By changing the classroom program.

Rather than being in control  – the Keeper of all Knowledge, or Traffic Management Control – that the reins are handed over to the students to do their own ‘wonderings’.  The role of the teacher then becomes a much more active and equal one within the authentic learning the children engage in.  Rather than directing the learning, the teacher becomes an observer of the learning, judging when it is appropriate to provide a scaffold to new ideas and knowledge, when to be a resource provider, when to be a commentator and when to be a silent partner in the process.

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It is a far trickier role to have, as the students’ ‘guide’ than the traditional role teachers have held since the establishment of the western schooling system.  In fact, it can be absolutely and utterly exhausting.  I find, with the intensity of our children’s learning passions, my brain is somewhat of a quagmire as I have had to keep one step ahead of the children’s learning throughout the day! I have to be able to recall where to find interesting facts and figures that might extend the curiosity of our children’s areas of learning.  I have to be able to quickly think of possible suggestions, terminology and resources to point my children towards in order to further their learning experiences.  And this is exhausting.  So times by 30 and this is a potentially very intimidating concept for even the most adventurous of teachers.

And yet, it can be done.  And the more children are supported to take control of their learning passions, the more enjoyable teaching becomes for the teacher.  The role changes, but if it is to be anything like what we experience as home learners, it is so much more rewarding to see how far children will extend themselves when truly passionate and engaged in their own self-chosen learning.  The possibilities are endless.

So look for authentic learning opportunities and reconsider your role as a teacher…….Keeper of All Knowledge……Traffic Management Controller……or Authentic Adventurer alongside the students themselves?

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Learning In Chunks

In the four months since we have become a home-schooling family, the depth and breadth of topics and content we have covered has truly astounded me.  Our first few weeks centered around Greek mythology, with Greek shields and mythological fact cards being researched and made.  As this interest began to wane, a new interest began around endangered animals, exotic creatures and conservation, which has most recently morphed into a fascination around New Zealand’s native bird species.  Significant research has been undertaken on habitat and conservation issues.  Persuasive arguments have been written as to the importance of Zoo organisations.  Flyers have been constructed and books made.  Within numeracy, geometric concepts, basic facts, multiplication, division and fractions have been adequately covered as we move on towards basic percentage knowledge.  Within greater exploratory play, measurement has been a big focus, with the children exploring their urges to mix and concoct a variety of potions, mixtures and recipes.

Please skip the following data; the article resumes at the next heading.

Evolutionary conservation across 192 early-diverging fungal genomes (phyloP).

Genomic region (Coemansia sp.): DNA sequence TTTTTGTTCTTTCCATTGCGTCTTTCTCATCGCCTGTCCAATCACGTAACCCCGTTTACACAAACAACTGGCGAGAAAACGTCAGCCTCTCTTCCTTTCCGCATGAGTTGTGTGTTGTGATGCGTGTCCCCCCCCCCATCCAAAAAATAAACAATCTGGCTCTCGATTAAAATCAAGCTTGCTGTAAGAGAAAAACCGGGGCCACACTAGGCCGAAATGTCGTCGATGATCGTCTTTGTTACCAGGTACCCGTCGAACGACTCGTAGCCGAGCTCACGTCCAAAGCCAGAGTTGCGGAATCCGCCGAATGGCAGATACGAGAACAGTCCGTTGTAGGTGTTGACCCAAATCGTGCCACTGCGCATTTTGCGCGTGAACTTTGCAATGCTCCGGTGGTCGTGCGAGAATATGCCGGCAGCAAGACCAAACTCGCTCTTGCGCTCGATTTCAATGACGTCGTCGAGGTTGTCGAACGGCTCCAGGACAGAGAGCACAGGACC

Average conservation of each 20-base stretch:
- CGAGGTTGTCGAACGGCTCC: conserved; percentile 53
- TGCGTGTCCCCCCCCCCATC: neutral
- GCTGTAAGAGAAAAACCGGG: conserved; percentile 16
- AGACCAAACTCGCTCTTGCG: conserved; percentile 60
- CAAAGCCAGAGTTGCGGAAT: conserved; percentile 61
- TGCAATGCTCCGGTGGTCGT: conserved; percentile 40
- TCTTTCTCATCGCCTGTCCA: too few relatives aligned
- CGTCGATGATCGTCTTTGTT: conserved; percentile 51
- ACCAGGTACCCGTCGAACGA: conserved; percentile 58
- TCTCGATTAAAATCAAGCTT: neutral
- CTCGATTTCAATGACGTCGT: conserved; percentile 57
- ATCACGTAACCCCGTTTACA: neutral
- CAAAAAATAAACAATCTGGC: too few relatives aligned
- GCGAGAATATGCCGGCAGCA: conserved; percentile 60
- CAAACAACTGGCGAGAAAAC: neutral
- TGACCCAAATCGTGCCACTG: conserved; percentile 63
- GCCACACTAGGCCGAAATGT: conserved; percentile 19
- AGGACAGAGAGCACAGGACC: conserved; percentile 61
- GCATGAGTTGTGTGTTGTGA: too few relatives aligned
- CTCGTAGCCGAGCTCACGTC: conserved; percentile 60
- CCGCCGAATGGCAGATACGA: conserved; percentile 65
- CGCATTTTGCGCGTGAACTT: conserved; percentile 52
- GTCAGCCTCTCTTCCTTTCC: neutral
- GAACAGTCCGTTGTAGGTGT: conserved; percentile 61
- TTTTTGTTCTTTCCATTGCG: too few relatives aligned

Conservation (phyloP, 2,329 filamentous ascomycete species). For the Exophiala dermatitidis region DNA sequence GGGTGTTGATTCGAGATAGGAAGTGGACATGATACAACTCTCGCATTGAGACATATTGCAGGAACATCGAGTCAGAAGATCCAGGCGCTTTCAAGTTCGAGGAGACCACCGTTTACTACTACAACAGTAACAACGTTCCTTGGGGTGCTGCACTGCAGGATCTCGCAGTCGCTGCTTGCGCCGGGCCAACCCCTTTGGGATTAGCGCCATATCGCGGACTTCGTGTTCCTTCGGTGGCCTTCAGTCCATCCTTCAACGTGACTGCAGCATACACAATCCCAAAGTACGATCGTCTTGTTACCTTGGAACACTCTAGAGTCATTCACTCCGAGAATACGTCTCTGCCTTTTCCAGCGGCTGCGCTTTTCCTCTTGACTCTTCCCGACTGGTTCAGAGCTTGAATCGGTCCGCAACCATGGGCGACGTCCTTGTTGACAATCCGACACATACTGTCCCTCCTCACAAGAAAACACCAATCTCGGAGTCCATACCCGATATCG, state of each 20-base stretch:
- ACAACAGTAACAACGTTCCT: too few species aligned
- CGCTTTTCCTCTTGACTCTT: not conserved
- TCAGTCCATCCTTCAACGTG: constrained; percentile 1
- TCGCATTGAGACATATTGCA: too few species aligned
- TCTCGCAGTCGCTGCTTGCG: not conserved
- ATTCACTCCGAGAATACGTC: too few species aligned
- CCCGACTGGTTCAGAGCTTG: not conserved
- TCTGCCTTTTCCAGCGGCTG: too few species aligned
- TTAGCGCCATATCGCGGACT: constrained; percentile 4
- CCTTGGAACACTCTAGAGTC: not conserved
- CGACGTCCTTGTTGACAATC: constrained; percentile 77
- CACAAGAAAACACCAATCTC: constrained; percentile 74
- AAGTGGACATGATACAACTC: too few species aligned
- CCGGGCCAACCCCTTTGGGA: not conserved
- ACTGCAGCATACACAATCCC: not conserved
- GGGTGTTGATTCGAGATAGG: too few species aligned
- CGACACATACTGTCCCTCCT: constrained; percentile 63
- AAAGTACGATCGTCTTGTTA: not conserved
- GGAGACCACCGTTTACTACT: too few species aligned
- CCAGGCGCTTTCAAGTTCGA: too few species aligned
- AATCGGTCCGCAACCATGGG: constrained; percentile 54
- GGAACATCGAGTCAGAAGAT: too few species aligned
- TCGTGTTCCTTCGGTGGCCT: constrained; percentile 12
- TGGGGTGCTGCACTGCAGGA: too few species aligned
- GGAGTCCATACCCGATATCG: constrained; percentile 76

The rate of learning and the way in which the children move quickly through their various interests has made me reflect on the way in which I planned as a classroom teacher with my own students.  At the beginning of the year the long-term plan would be set out, with term plans, unit plans, weekly and daily plans whittled away to ensure I was well and truly covered for every event possible.  The curriculum would be divided up and topics would be assigned blocks of time for coverage.

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From what I have since observed, the way these blocks of topics, themes or ‘unit foci’ were planned does not do justice to the way in which children learn.  Children, when ‘hooked’ learn with such enthusiasm and veracity they cannot be interrupted or stopped to think about another unrelated topic.  To truly be engaged in the learning, they appear to almost need to live ‘in’ the material, breathing it, tasting it, touching and listening to it.  And then it is done.  Without warning, the interest is over and a new one takes its place.  How long this process takes is entirely up to the child, but certainly does not appear to be a long and drawn out commitment.  It is short but intense and if well-supported, deeply engaging.